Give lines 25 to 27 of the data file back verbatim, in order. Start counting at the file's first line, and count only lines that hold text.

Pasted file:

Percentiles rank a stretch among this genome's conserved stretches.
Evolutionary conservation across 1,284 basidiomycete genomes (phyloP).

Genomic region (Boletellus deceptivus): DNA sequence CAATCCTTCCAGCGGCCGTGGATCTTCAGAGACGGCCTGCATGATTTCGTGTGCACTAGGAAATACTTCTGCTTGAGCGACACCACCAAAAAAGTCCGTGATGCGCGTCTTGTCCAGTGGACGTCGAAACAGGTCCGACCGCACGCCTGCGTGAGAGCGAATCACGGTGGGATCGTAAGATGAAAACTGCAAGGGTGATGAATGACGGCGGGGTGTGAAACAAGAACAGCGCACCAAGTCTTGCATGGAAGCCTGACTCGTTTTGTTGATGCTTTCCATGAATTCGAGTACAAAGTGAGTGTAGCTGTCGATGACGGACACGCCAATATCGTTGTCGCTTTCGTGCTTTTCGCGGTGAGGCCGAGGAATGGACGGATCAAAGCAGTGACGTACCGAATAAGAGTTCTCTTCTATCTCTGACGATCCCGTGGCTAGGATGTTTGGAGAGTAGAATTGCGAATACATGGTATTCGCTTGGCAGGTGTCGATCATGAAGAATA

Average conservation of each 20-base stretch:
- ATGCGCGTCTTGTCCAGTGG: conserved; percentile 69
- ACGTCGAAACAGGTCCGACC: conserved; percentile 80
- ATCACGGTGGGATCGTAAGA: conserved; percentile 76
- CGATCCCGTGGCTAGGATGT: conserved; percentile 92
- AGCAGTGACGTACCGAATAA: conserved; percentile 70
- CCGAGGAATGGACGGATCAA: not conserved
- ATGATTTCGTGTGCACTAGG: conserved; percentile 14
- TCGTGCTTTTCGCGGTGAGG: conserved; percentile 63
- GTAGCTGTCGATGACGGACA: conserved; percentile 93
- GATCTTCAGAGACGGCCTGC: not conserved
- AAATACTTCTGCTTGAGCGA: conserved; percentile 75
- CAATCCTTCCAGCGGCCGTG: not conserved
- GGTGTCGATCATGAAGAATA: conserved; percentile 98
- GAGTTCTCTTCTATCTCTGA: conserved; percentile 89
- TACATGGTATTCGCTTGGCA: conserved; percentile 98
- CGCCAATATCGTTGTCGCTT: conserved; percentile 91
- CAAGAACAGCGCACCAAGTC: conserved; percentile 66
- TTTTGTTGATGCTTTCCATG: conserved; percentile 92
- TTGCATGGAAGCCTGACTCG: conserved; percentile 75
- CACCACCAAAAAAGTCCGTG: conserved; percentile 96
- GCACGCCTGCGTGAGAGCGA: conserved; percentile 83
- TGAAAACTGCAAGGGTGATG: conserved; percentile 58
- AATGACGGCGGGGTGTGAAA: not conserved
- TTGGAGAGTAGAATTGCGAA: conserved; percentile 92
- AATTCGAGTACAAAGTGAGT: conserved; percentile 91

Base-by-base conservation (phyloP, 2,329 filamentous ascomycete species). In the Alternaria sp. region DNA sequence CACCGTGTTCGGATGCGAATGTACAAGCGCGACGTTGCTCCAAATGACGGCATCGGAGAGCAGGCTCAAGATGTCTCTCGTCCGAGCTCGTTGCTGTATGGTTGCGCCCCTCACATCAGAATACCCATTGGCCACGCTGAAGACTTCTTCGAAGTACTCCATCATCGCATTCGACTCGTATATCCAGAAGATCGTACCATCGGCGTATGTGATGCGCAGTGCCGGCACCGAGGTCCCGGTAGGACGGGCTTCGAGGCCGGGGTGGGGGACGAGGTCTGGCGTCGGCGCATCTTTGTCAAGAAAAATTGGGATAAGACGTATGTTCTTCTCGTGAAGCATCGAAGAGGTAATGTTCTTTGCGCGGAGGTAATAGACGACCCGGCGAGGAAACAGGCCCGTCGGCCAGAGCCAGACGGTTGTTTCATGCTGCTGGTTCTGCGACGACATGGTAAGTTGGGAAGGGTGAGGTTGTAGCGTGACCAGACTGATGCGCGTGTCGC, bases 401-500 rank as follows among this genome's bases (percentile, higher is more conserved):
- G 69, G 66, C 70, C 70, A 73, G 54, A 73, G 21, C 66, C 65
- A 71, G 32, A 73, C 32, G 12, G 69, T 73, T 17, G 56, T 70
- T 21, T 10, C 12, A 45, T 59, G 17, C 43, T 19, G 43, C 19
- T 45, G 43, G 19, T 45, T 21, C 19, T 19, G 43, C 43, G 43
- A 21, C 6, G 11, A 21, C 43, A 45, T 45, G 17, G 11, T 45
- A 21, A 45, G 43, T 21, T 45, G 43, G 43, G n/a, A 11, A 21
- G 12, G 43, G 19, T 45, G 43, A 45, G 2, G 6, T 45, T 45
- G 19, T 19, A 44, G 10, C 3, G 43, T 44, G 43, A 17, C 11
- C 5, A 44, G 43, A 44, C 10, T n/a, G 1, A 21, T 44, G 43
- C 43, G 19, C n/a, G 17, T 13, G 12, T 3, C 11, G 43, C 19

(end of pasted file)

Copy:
- GCACGCCTGCGTGAGAGCGA: conserved; percentile 83
- TGAAAACTGCAAGGGTGATG: conserved; percentile 58
- AATGACGGCGGGGTGTGAAA: not conserved